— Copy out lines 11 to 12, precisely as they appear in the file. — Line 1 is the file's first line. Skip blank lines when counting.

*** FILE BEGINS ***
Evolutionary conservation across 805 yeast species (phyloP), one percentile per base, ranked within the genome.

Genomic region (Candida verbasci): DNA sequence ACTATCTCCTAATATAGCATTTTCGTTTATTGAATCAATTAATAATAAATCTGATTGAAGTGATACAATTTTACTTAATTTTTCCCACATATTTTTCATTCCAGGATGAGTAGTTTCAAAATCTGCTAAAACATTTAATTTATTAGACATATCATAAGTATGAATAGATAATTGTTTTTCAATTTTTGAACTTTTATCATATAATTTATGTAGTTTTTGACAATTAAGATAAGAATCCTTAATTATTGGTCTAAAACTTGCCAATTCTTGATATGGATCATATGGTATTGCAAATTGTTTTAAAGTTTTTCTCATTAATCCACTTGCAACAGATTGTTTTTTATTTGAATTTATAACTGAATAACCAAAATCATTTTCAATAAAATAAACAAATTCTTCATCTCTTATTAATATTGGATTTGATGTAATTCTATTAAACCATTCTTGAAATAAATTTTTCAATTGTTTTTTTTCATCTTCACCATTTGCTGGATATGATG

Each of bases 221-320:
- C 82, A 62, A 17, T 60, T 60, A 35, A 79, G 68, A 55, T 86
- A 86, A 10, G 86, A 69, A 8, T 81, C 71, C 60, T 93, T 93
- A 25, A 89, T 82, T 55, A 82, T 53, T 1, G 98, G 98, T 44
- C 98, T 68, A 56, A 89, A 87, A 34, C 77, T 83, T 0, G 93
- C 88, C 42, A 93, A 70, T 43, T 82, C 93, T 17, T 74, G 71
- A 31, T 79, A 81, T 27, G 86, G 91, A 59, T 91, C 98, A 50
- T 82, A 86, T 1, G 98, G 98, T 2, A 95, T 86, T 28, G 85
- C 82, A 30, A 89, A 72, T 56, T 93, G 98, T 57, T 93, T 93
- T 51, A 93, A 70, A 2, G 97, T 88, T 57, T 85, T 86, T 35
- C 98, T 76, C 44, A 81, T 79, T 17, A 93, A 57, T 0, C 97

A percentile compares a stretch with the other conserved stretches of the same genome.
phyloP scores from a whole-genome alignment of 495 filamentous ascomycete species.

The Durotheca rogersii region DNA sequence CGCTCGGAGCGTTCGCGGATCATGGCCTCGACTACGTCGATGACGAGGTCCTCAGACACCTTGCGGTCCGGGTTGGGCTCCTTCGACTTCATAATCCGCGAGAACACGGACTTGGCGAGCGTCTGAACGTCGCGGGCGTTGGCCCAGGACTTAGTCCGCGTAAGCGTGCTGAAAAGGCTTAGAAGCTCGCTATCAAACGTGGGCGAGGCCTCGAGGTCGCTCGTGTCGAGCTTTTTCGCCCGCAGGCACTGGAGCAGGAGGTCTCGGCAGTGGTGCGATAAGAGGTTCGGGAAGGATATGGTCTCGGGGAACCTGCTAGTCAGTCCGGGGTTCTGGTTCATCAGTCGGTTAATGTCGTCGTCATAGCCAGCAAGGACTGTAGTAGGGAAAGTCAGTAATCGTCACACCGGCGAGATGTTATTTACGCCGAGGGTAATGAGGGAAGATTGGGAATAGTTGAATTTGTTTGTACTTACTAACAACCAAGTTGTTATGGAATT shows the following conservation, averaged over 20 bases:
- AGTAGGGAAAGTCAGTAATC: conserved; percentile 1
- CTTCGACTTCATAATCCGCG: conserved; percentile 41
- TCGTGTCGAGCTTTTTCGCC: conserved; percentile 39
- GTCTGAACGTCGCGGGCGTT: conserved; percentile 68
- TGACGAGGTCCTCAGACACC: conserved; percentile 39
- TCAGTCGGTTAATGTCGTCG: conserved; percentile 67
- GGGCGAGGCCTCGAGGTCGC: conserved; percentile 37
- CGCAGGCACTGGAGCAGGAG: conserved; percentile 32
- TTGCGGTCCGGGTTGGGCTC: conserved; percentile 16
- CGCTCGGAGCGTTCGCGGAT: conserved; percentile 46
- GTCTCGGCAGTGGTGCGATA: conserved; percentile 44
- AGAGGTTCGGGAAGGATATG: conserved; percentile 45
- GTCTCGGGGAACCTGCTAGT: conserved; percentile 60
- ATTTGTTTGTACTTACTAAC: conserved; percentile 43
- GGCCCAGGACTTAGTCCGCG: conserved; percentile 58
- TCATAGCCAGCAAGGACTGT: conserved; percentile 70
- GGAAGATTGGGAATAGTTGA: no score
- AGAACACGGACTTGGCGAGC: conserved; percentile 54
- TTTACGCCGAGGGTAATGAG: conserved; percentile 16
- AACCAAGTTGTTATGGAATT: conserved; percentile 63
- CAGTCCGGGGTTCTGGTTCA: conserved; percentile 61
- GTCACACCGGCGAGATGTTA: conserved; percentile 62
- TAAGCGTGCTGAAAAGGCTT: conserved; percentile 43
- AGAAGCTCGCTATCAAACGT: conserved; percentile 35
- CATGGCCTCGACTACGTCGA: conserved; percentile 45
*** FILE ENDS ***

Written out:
- C 82, A 30, A 89, A 72, T 56, T 93, G 98, T 57, T 93, T 93
- T 51, A 93, A 70, A 2, G 97, T 88, T 57, T 85, T 86, T 35